Long-jawed Spiders

The Tetragnathidae are orb-weavers whose common name arises from the enormous jaws sported by most species. The scientific name derives from the spiders possessing maxillae almost as long as the extended chelicerae giving the appearance of having four jaws. There are about 50 species worldwide, with 14 occuring in the British Isles.

female Pachygnatha clerki - Lancashire, England - May 2009

One particularly common species is Tetragnatha extensa, which is common throughout the Northern hemisphere in marshy and damp habitats. During the day it usually rests beside its web stretched out along a grass stem, with the front two pairs of legs pointing forward and the hind two stretched behind. This posture helps to break up the outline of the spider and is thought to aid predator avoidance.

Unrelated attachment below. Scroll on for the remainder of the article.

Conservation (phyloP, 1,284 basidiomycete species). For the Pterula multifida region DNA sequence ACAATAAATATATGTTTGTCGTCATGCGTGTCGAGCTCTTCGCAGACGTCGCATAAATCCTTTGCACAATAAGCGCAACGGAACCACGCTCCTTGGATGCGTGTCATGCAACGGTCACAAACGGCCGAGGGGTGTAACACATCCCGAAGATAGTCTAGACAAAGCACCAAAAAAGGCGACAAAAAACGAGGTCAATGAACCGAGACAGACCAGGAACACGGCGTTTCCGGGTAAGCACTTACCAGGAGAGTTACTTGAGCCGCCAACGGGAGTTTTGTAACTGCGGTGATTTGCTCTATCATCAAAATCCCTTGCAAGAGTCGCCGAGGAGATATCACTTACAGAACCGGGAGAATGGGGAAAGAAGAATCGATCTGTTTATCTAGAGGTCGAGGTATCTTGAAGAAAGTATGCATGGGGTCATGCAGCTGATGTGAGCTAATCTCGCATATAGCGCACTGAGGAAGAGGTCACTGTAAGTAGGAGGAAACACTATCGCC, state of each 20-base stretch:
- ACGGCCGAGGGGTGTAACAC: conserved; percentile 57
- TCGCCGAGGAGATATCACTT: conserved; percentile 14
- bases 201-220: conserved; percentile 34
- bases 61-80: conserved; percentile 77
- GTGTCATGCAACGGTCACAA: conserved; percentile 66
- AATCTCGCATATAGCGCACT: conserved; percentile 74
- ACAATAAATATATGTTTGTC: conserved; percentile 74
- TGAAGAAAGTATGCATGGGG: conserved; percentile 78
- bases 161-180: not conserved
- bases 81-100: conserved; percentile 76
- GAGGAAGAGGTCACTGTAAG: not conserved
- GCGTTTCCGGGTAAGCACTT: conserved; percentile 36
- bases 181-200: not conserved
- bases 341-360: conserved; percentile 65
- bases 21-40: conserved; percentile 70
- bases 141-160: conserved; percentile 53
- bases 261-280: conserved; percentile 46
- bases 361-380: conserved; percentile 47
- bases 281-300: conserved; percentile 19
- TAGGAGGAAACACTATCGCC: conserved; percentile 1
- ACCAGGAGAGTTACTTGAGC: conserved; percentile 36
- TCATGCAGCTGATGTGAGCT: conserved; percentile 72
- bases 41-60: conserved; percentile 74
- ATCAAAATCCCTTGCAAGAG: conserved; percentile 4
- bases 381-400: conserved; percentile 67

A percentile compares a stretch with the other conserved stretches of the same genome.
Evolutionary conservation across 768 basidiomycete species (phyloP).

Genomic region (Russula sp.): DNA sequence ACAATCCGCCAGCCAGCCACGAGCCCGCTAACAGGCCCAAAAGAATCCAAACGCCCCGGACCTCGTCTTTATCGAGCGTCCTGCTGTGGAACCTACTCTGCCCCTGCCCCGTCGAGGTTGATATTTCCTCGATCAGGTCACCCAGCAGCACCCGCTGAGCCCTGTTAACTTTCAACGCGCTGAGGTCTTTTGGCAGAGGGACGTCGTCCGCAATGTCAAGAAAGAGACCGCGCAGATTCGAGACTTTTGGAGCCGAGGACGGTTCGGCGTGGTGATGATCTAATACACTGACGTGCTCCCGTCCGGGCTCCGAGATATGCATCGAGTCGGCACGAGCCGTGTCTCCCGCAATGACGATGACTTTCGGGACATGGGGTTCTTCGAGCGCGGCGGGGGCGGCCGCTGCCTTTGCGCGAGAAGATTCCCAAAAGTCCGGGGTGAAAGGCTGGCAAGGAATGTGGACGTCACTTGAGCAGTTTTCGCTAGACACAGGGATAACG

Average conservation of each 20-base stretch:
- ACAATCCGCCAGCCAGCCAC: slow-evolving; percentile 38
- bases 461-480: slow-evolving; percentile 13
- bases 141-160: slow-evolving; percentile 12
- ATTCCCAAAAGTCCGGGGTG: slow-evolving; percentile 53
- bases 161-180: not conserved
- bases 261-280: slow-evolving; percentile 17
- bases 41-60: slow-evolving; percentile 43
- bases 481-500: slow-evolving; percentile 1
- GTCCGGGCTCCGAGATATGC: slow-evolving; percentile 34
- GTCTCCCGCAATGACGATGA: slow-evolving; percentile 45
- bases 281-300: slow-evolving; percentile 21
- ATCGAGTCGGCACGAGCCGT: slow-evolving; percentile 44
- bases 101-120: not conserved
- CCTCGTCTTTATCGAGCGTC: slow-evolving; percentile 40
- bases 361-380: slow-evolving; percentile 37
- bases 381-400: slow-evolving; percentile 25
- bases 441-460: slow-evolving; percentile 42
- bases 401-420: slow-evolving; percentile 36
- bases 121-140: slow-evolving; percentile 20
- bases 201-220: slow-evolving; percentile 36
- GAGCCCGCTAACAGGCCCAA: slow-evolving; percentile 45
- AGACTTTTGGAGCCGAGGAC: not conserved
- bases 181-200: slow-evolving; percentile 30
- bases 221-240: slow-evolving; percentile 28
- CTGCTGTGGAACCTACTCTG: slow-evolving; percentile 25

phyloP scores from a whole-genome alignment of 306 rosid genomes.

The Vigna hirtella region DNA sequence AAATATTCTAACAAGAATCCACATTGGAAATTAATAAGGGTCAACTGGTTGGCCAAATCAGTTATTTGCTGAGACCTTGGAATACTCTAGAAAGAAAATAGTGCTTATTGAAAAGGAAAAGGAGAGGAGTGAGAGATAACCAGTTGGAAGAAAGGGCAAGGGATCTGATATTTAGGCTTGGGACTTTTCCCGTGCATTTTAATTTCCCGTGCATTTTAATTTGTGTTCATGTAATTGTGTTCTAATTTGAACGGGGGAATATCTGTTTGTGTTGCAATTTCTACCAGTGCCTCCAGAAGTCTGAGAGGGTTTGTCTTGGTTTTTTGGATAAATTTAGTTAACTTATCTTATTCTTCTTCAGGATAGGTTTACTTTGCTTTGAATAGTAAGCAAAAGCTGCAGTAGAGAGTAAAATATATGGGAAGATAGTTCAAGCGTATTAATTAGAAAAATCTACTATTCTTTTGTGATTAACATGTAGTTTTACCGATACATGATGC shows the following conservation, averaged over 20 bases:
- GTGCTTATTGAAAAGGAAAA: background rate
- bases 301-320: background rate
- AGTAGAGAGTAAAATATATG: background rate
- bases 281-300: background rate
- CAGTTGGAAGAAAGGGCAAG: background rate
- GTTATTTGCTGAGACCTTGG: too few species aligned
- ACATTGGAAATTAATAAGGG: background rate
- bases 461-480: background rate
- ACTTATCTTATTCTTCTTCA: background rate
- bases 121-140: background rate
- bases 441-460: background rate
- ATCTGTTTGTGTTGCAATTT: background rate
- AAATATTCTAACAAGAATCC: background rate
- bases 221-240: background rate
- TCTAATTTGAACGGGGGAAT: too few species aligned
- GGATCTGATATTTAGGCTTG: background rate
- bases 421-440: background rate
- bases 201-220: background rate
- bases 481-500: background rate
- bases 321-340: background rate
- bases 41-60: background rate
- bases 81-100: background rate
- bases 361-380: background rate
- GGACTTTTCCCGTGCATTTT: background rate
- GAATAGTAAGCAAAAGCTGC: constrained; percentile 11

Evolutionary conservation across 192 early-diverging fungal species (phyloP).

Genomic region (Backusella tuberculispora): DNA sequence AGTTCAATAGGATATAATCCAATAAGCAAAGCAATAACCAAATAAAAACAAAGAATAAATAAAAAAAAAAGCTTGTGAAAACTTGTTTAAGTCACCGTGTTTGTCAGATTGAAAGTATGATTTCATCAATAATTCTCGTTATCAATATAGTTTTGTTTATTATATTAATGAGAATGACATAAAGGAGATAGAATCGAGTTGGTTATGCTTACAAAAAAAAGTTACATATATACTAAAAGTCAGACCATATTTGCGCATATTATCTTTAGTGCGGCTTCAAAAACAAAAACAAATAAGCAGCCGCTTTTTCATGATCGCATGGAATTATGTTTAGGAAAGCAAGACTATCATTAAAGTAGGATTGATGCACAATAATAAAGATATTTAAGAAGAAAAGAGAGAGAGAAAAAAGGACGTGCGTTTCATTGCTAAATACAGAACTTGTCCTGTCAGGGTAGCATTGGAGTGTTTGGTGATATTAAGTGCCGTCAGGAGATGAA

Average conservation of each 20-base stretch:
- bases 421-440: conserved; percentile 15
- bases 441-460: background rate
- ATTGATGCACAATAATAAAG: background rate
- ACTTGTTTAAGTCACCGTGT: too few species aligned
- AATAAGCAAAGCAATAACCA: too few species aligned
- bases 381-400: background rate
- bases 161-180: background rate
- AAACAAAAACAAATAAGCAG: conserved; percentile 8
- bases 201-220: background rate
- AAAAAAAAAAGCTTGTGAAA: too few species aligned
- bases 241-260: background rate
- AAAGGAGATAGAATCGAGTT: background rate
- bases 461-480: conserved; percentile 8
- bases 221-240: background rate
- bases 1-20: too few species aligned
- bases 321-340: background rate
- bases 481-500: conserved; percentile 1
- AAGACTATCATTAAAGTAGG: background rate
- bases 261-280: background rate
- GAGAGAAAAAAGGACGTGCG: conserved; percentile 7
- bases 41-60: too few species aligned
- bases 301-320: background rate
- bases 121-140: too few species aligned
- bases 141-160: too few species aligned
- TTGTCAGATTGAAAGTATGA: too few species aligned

male Tetragnatha extensa

female Tetragnatha extensa

Lancashire, England - May 2009

The chelicerae of the males are even longer than those of the female and are put to good use during mating by helping to secure the females jaws in a position where she cannot attack the male.

male Meta mengei
Lothian, Scotland - May 2006

female Meta segmentata
Cheshire, England - September 2006

The genus Meta is sometimes split into Meta and Metallina and occassionally classed as belonging to the separate family of Metidae.

female Meta segmentata - Cheshire, England - September 2006

M. mengei and M. segmentata are very similar and both equally abundant in Britain. In general, if a mature spider is observed in spring/early summer it is most likely to be M. mengai, and M. segmentata if it is observed in late summer/early autumn. This, however, is not an infallible rule-of-thumb and the relevant identification features should be checked for a positive identification.